What Causes Preeclampsia?
Preeclampsia affects many body organs such as the kidney, heart, and the unborn baby as well. Unfortunately, the exact cause of this condition is yet to be discovered.
However, there are known risk factors that increase the chances of one developing preeclampsia which include.
- Getting pregnant early in your reproductive years (below 20 years of age) or late when your fertility starts to diminishing (above 35 years of age).
- Having a family member who had preeclampsia.
- Having chronic hypertension, which is, having high blood pressure before conceiving.
- Having a long-standing kidney disease
- Having diabetes mellitus.
- Getting pregnant with more than one child.
Other factors can also contribute to the development of preeclampsia, such as not keeping your pressures in check during pregnancy, low socioeconomic status, and failing to attend antenatal visits.
The symptoms of preeclampsia resemble those of chronic hypertension. They include headaches, visual disturbance, and experiencing abdominal pains. A woman may also experience symptoms to those they experience early in pregnancy, such as nausea and vomiting. It is therefore important to seek medical attention when experiencing such symptoms. In addition, a woman with preeclampsia may gain weight faster than normal.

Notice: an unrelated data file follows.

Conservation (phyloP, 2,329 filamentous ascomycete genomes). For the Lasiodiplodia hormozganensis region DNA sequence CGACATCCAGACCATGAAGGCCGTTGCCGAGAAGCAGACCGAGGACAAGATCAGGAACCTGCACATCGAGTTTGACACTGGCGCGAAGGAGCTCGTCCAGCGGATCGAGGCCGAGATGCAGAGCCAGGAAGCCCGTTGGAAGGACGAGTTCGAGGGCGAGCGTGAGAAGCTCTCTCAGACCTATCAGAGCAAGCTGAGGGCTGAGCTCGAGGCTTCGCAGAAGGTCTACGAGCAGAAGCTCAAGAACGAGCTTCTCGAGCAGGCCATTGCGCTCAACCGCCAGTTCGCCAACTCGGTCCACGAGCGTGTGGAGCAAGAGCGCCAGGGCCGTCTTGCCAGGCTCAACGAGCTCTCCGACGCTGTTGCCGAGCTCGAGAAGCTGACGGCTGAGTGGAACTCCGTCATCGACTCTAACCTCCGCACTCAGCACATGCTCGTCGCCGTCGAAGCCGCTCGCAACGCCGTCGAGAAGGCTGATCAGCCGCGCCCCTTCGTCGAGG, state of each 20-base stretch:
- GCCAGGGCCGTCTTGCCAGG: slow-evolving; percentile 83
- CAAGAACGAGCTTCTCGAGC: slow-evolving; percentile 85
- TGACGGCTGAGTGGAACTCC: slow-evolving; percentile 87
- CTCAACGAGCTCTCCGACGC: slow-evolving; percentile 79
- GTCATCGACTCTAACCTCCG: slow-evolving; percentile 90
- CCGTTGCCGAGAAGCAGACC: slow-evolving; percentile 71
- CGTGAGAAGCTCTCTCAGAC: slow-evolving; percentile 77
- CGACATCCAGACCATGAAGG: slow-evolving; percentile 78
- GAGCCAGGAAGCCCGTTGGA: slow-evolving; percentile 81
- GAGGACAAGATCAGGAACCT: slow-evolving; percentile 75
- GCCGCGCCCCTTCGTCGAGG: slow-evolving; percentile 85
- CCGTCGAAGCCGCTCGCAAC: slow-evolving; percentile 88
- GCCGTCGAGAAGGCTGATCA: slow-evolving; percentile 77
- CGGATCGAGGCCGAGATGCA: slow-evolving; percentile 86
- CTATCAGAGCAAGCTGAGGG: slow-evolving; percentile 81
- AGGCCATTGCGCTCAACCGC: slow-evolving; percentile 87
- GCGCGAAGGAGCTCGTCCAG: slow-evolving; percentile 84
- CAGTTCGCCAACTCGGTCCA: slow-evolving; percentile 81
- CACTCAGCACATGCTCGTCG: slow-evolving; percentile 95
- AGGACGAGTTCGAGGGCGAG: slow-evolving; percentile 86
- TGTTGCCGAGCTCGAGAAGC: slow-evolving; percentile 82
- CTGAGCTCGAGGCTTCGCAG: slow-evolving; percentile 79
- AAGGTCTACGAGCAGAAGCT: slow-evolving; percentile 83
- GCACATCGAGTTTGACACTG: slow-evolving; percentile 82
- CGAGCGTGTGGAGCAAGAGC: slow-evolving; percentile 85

Preeclampsia also can cause swelling in various body parts such as the face, hands, and legs. Sometimes you may experience confusion and apprehension.
Signs of Preeclampsia
It is not difficult to detect the signs of preeclampsia. Usually, your blood pressure will be elevated above 140/80 mmHg.
Other significant signs of preeclampsia include generalized edema and tenderness over the right upper region of your abdomen, suggesting a tender liver.
Also, preeclampsia leads to effects on your baby's growth, leading to having a small fundal height for gestation.
Your physician may also detect signs of visual disturbance while examining your eyes called arteriovenous nicking.
Why Does Preeclampsia Happen?